Matisse ePub download

by Rebecca A Rabinow

  • Author: Rebecca A Rabinow
  • ISBN: 0300188579
  • ISBN13: 978-0300188578
  • ePub: 1505 kb | FB2: 1904 kb
  • Language: English
  • Category: History & Criticism
  • Publisher: Yale University Press; UK ed. edition (July 13, 2012)
  • Pages: 260
  • Rating: 4.1/5
  • Votes: 844
  • Format: azw mbr lrf rtf
Matisse ePub download

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Rebecca A. Rabinow (author), Dorthe Aagesen (author). Please provide me with your latest book news, views and details of Waterstones’ special offers. Hardback 256 Pages, Published: 13/07/2012.

Rabinow, Rebecca . Aagesen, Dorthe. This book examines sixty works and more than five decades in a series of chapters by Matisse scholars from the United States and Europe. Num Pages: 256 pages, 200 colour + black-&-white illustrations. ISBN 10: 0300188579, ISBN 13: 9780300188578. BIC Classification: ACXD; AFC; AGB.

Emily Braun, Rebecca A. Rabinow. Henri Matisse, Dorthe Aagesen, Rebecca A. This groundbreaking new history of Cubism, based on works from the most significant private collection in the world today, is written by many of the field's premier art historians and scholars. The Steins Collect: Matisse, Picasso, and the Parisian Avant-Garde. Henri Matisse, Pablo Picasso, Janet C. Bishop, Cécile Debray, Rebecca A. Rabinow, Grand Palais.

Matisse is shown revisiting a given theme with the aim of devising innovative, often radical, solutions to such problems .

Matisse is shown revisiting a given theme with the aim of devising innovative, often radical, solutions to such problems as how to portray light, handle paint, select colors, and manipulate perspective. New technical studies of the early paired works and photographs documenting the evolution of his later paintings help to elucidate Matisse's complex evolution.

Rabinow Rebecca A. Aagesen Dorthe

Rabinow Rebecca A. Aagesen Dorthe.

More than most artists, Henri Matisse conducted an ongoing dialogue with his earlier works, continually questioning himself and his methods in order to, as he put it, push further and deeper into true painting. This book examines sixty works and more than five decades in a series of chapters by Matisse scholars from the United States and Europe.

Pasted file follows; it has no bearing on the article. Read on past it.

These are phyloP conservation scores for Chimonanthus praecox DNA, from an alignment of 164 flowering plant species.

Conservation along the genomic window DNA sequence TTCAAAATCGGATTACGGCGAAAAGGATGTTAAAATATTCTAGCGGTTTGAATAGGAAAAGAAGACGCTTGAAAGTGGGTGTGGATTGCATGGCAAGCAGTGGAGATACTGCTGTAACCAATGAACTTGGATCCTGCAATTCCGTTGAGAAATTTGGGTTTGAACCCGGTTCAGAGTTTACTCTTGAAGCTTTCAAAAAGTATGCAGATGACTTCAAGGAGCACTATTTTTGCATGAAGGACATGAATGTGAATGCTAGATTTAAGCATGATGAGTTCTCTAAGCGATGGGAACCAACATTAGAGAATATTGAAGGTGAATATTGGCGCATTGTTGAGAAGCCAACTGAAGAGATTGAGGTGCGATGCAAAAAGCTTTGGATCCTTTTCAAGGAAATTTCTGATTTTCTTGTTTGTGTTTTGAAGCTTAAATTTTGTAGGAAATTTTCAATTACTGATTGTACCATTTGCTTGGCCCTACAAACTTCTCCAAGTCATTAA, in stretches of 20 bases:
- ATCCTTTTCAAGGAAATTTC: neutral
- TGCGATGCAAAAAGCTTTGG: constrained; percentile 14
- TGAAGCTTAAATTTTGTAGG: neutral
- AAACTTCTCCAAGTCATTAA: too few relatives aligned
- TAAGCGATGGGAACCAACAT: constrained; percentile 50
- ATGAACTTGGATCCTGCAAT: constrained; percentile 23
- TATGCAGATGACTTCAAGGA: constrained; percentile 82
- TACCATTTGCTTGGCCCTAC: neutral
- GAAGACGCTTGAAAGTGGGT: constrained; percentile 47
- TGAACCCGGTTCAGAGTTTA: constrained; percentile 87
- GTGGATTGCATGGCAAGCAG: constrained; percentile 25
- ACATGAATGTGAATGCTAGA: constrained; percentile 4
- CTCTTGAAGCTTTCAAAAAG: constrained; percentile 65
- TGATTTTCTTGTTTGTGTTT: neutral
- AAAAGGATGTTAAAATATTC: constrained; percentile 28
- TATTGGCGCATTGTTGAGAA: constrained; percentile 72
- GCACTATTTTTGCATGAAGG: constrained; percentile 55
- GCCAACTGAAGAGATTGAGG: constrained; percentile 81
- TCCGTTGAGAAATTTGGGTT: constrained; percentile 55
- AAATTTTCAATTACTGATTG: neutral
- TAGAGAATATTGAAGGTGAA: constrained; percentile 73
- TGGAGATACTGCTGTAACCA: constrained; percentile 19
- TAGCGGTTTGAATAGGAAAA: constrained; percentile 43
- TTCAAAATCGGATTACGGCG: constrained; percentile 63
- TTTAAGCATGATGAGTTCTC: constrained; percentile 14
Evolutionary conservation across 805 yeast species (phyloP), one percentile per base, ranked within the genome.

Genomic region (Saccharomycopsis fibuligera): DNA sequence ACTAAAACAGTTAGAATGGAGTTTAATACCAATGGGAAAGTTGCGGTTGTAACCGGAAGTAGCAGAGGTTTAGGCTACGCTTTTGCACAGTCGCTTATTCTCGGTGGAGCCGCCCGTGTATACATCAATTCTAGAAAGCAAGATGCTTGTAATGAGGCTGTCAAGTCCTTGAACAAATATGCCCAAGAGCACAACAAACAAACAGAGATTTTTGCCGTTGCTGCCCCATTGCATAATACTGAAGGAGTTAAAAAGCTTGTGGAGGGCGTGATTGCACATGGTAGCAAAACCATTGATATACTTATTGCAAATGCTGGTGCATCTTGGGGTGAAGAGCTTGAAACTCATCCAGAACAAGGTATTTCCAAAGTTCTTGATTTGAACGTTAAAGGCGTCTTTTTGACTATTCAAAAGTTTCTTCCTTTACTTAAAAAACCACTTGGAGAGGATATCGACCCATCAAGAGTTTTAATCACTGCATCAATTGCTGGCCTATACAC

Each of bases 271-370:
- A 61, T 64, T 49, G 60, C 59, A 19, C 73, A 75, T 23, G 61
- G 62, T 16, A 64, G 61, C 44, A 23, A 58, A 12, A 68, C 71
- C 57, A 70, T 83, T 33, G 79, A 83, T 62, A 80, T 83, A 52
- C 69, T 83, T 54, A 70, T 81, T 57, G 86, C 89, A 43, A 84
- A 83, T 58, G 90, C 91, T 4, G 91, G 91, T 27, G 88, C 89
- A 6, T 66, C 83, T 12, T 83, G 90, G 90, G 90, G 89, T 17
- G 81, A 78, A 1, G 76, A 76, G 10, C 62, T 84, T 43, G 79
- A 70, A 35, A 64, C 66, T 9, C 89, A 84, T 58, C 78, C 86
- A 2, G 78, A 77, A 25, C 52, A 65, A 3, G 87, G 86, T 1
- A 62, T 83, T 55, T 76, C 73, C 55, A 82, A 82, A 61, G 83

This volume is the catalogue that accompanies the exhibition of the same name currently mounted in Copenhagen at the Statens Museum (from July through October 2012) and coming to The Metropolitan Museum in New York from December 2012 to March 2013. A kind of preliminary version of the exhibition was presented at the Beaubourg in Paris from March to June 2012 under the title "Matisse: paires et series" and has its own catalog, so titled and available in a bilingual French and English version, edited by Cecile Debray. The English title of the exhibition and catalogue comes from something that Matisse wrote in a letter to his wife in 1919, namely that his artistic goal was always to "push further and deeper into true painting." In order to find out how Matisse gets to "true painting," the curators of the exhibition have focussed on the artist's repetitive images, i.e. the pairs, trios, and series that he produced throughout his career. As is well known, in the years around 1910, Matisse painted about a dozen pairs of canvases, i.e. pictures of the same subject and in the same format but in very different styles, so that they needed to be differentiated as I and II (e.g. "Young Sailor I" and "Young Sailor II" [both from 1906] or "Le Luxe I" [1907] and "Le Luxe II" [1907-08]). However, the curators contend--and convincingly demonstrate--that the process of duplication was in fact a life-long procedure, a kind of continuous questioning of himself and his methods, that is to say that Matisse was an artist who, in their nice formulation, constantly "conducted a dialogue with his earlier works" (3). And so they have brought together paintings from 1897 to 1948 and put them into sometimes remarkably synergistic juxtaposition and invited us to consider Matisse's duplications as a fundamental aspect of his artistic technique. In this it is brilliantly successful.